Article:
Lowestoft entertainments manager, Alf Beckett got the shows going again in 1946, including a summer season featuring stage and radio stars supported by a range of musical acts. Such names as Billy Dainty, Hedley Claxton and Dick Emery topped the bill. The booking fees at that time seemed remarkably low but television was in its infancy and its major stars had not appeared – the summer season lasted from 12 to 16 weeks on average. A series of ‘Dazzle’ shows came in the 1950s, then Ted Kent’s ‘Starlight Rendezvous’ in the 1960s. Charity Midnight matinees and local productions, including many successful appearances by the Lowestoft Players, filled out-of-season slots, and the perennial Robbie ‘at the Organ’ kept the daytime visitors entertained while they sat in the attractive gardens (inside if wet). Alf Beckett retired in 1971 and Brian took over as amenities officer, booking skiffle stars Chas Mc’Devitt & Shirley Douglas among the acts for his first show. After this, Bunny Barron brought in artistes like sophisticated duo Bob and Alf Pearson who appeared in summer seasons that went on until 1978. However, the show that broke all records for revenue featured Bernie Clifton in 1977. Later on, audiences had fallen somewhat so alternative concerts were tried to boost business, including a split season, but ticket sales did not substantially improve. Despite increasing competition from TV and films, the theatre managed to continue until 1984 when the traditional style all-star ‘Summer Show’ returned bringing the likes of Danny la Rue, Val Doonican, The Nolans, Ken Dodd Frankie Vaughan and Alan Price. Sadly, the theatre building was literally crumbling and forced to close in September 1988 when the last live show was ‘Joe Brown and the Bruvvers’. After 73 years, the hastily erected theatre could not be resurrected so events were switched to the newly refurbished Marina in the town centre. Sparrow’s Nest theatre was demolished in 1993 but the public gardens remain and, fittingly, some entertainment lives on. A small annexe of the theatre has been turned into a mini-cinema that is home to the thriving Lowestoft Cine & Camcorder Club.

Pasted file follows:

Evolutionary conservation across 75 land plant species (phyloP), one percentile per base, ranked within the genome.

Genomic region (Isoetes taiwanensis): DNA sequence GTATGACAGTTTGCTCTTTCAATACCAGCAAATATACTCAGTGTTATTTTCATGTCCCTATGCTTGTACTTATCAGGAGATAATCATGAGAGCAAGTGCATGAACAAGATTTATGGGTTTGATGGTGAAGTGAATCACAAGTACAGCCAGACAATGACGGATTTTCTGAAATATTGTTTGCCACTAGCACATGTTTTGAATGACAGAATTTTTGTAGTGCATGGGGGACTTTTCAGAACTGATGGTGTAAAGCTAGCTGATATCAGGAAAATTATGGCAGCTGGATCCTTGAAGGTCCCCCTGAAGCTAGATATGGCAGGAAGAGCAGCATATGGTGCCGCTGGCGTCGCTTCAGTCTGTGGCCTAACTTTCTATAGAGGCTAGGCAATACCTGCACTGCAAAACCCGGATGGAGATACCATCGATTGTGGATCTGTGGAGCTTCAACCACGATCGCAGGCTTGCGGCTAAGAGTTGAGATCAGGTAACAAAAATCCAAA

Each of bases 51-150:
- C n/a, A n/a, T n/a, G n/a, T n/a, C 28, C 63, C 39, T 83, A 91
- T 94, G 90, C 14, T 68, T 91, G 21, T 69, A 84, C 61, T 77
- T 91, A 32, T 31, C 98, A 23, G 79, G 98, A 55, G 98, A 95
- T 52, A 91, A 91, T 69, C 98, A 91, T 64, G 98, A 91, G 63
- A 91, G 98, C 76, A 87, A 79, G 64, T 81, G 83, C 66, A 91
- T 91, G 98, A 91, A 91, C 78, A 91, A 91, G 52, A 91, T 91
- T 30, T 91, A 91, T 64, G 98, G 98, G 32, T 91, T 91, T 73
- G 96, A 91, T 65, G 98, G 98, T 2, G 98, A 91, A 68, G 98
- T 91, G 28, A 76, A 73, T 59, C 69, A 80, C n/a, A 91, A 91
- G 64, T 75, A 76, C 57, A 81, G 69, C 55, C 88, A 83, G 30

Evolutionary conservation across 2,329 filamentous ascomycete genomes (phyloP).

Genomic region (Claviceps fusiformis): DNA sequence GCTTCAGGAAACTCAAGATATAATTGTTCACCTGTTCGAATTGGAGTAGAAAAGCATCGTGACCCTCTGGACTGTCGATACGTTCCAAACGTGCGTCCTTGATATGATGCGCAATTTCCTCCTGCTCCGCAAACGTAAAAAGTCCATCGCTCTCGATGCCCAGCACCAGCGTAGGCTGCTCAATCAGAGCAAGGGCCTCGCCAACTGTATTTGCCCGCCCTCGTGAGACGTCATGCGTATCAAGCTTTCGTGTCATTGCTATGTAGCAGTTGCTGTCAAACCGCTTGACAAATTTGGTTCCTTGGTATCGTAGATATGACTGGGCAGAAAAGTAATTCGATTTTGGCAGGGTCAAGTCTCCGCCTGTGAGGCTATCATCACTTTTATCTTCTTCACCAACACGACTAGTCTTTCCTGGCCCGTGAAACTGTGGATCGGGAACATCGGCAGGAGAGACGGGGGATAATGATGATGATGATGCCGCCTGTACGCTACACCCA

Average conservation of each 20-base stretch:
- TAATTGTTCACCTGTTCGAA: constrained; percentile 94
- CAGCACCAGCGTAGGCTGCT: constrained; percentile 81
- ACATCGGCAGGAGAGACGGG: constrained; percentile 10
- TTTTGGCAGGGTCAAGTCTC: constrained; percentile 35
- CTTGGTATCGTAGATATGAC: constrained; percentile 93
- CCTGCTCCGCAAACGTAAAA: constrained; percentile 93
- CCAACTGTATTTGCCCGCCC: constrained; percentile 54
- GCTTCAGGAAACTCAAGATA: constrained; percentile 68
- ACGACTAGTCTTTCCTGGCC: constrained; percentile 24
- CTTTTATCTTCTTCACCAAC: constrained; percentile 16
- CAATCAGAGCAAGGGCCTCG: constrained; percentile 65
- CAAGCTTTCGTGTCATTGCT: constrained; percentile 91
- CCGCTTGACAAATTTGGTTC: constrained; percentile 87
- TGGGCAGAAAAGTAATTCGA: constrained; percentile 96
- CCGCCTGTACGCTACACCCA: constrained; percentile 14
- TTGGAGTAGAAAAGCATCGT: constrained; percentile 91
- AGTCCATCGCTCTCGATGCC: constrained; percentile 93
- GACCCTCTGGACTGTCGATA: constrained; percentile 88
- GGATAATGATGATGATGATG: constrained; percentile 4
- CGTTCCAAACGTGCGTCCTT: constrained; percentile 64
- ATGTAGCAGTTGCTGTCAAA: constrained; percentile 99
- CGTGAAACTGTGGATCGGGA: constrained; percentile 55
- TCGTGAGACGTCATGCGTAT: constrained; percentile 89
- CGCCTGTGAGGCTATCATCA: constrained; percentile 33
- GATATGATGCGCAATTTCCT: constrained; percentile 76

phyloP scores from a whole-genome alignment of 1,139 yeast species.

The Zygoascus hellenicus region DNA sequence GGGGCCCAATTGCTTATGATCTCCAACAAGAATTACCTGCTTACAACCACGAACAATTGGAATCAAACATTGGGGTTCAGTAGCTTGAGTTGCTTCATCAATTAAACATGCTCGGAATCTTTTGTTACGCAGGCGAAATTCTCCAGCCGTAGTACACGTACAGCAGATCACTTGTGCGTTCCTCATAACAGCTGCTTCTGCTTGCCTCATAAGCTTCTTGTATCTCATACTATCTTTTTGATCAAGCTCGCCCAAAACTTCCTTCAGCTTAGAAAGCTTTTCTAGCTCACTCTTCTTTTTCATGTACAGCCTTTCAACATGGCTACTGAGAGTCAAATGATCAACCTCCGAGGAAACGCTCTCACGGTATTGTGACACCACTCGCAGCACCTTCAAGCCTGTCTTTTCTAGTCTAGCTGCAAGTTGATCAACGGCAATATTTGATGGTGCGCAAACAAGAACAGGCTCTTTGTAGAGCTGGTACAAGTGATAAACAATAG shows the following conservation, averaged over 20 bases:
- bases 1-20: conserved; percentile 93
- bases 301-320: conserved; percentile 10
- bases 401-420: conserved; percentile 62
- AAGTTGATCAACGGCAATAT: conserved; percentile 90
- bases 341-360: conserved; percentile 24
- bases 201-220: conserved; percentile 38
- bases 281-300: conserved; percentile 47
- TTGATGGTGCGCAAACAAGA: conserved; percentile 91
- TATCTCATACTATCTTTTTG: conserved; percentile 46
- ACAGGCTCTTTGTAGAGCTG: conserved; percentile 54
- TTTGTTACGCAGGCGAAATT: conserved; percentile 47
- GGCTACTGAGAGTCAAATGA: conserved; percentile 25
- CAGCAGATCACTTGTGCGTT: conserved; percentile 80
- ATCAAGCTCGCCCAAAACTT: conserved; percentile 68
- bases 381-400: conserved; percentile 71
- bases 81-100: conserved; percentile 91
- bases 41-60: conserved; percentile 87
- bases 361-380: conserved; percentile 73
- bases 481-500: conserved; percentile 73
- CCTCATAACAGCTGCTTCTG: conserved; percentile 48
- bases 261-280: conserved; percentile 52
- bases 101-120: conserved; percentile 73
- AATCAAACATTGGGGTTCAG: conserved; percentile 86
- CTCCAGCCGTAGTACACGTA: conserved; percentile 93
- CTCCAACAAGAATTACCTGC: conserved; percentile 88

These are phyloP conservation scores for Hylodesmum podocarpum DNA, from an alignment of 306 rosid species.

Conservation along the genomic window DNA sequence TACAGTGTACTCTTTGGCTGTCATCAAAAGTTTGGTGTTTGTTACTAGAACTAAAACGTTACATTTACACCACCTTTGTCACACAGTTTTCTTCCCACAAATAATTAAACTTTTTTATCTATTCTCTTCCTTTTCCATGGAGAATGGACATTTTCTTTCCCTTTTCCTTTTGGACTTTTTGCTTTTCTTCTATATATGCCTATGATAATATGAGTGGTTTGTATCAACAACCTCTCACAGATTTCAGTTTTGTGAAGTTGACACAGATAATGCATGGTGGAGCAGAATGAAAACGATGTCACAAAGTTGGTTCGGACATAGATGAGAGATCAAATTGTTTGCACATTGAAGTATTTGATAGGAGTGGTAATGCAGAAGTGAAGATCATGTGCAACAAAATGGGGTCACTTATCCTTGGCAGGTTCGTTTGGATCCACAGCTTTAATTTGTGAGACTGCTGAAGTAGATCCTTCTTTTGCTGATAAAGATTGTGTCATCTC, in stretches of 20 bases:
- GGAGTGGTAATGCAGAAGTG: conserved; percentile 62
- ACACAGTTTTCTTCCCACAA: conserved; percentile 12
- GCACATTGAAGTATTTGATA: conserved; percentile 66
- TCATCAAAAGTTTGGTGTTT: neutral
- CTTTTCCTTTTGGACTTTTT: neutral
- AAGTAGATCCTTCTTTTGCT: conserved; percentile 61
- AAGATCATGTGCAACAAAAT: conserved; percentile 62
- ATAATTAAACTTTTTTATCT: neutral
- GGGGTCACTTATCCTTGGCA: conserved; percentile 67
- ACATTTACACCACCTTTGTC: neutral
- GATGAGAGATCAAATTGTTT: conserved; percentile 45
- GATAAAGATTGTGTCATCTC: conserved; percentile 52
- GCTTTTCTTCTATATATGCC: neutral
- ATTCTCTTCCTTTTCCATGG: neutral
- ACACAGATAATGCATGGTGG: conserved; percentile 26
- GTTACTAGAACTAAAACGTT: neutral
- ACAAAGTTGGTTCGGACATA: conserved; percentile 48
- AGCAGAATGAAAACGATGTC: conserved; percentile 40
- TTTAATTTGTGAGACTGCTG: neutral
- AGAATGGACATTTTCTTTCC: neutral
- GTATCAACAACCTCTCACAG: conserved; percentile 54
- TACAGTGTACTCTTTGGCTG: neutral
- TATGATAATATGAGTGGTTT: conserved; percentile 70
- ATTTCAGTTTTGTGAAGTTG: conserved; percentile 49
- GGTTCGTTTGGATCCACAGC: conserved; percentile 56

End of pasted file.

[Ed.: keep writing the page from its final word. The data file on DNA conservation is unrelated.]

26 November 2009 – "The Anglo-Saxon Burials at Lakenheath" – by Joanna Caruth
Joanna Caruth, with the help of excellent slides, told members about finding an Anglo-Saxon man who had been buried with his horse. Joanna is Senior Project Manager with Bury St Edmunds Field Team of the Suffolk Archaeological Service and worked on this dig. In 2001 the team was given the chance to do further work within a known area of ancient occupation on the American airbase site at Lakenheath in Suffolk. Roman remains, both early and late, had confirmed their presence on this area up to approximately 400AD. Archaeologists worked there in 1987, returning between 1977 and 1999, and in addition to Roman burials the various digs had uncovered two Anglo-Saxon cemeteries holding a total of thirty-six graves. The pagan cemeteries were probably in use for about 30 years but most burials occurred between 470 and 480AD. Similar finds to these were anticipated in 2001, where redevelopment of the base accommodation was again in progress, but what they actually discovered was truly amazing. The site was special for several reasons; first it was secure against night-hawks; second the hastily erected wartime buildings had shallow foundations, meaning there had been minimum disturbance of the ground archaeology; the cemetery area included large chalky deposits that, unlike sand, helped preserve bone; finally the team were given plenty of time to work. Excavation began, and the archaeologists discovered little in the first few days. However, 2m2 trial holes by builders further across the site revealed clear signs of burials in the mixed sand and chalk. Machines removed the top surface and after hand stripping of subsoil an incredible number of graves appeared, eventually totalling 268, covering a large area. Graves were E–W aligned (with very few exceptions) with the head at the west end. Although they were not in rows there were only a few instances where graves overlapped.